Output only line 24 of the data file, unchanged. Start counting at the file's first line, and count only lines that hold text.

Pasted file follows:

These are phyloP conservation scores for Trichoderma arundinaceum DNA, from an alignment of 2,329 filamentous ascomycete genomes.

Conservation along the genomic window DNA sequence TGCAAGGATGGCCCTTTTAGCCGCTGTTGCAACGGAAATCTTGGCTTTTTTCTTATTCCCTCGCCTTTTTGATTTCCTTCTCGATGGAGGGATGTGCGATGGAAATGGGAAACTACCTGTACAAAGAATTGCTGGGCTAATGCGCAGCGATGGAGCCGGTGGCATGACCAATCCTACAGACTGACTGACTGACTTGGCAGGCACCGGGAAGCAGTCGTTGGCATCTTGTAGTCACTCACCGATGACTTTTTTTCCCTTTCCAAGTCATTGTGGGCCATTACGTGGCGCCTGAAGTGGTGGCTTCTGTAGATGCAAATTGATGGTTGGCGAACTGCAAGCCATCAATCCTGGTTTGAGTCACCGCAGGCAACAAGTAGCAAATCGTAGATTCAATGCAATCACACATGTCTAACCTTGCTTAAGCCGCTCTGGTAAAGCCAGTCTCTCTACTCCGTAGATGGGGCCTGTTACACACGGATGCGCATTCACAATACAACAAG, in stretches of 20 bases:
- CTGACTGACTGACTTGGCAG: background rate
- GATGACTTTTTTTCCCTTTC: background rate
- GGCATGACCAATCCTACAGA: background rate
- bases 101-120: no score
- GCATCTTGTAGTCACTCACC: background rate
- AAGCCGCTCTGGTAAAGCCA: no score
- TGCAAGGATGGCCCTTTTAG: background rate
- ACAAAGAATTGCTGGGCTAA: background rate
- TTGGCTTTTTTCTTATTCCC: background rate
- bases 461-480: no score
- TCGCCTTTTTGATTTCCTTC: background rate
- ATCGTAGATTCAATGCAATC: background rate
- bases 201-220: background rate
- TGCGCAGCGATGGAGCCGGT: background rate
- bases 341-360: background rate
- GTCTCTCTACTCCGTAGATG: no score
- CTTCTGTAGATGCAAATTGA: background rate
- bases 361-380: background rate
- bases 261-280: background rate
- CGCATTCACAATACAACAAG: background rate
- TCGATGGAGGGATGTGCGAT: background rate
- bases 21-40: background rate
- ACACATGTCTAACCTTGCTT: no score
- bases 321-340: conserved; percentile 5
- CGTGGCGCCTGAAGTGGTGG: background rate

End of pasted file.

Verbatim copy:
- bases 21-40: background rate